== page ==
President Bill Clinton signed the North American Free Trade Agreement (NAFTA) for the United States with Mexico and Canada. NAFTA eliminated most trade barriers among the three countries to create the largest free trade zone in the world.
President Jimmy Carter and Panamanian leader Omar Torrijos signed the Panama Canal Treaties of 1977. The treaties provided for an end to US control over the canal by the year 2000, with the US reserving the authority to defend the canal as an internationally used waterway.
The World Trade Organization (WTO) was established in 1995 as an international body charged with supervising world trading systems. With more than 140 member nations, the WTO establishes and enforces international trade agreements and works to liberalize trade and resolve disputes, create cooperation with global economic institutions, and bring developing countries into global trade. The WTO has also been subjected to criticism from those who oppose globalization and view its purposes as cultural imperialism.
The Panama Canal is an artificial waterway that connects the Atlantic and Pacific Oceans through the Isthmus of Panama in Central America. Built by the United States between 1904 and 1914, the canal stretches about forty miles. The United States controlled the canal until 1979, when it became overseen by both US and Panama authorities joined together in the Panama Canal Commission. On December 31, 1999, the United States officially relinquished its control over the canal.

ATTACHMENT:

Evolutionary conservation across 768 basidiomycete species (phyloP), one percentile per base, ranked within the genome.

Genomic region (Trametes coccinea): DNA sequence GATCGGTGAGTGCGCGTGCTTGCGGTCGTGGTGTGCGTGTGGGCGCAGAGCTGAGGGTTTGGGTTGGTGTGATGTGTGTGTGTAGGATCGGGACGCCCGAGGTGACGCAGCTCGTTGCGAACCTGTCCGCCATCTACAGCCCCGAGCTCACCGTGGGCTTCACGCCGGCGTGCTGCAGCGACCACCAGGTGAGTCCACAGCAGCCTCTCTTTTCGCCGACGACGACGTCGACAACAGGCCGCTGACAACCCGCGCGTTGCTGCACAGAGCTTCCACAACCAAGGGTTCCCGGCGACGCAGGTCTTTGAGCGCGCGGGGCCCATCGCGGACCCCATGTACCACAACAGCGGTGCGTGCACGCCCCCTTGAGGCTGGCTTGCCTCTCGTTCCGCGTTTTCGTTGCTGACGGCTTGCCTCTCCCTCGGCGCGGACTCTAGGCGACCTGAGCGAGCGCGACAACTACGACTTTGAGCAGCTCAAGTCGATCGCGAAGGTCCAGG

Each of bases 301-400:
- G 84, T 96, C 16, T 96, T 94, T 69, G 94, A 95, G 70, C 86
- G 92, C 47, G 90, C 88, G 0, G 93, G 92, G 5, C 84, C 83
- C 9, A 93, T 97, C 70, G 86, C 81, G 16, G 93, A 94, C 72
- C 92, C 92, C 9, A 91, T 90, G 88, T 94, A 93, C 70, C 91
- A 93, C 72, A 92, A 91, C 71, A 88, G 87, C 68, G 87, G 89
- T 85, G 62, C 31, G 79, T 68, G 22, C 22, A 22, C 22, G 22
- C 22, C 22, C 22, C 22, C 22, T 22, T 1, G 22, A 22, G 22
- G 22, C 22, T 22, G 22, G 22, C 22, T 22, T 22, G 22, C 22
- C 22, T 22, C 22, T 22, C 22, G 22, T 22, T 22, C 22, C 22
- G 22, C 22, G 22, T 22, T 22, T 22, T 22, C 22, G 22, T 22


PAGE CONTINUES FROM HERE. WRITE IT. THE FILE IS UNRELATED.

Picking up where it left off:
Brian DeLay, associate professor of history at the University of California, Berkeley, discusses how the backwater of western Europe emerged from the devastation of the fourteenth century to generate the power, wealth, knowledge, institutions, and energy to initiate and develop a worldwide expansion.
In this lecture Elliott West, a professor of history at the University of Arkansas, describes how the introduction of Old World phenomena such as guns, horses, and new diseases affected the Native peoples of the New World.
Professor John Fea of Messiah College discusses the European motivations--gold, gospel, and glory--for exploration in the Americas, taking Europeans from the Crusades to the Spanish conquest and the exploitation of resources in the Caribbean. He explores as well the question of whether the Spanish conquest of the Aztecs was "complete"--military, political, economic, religious, and cultural.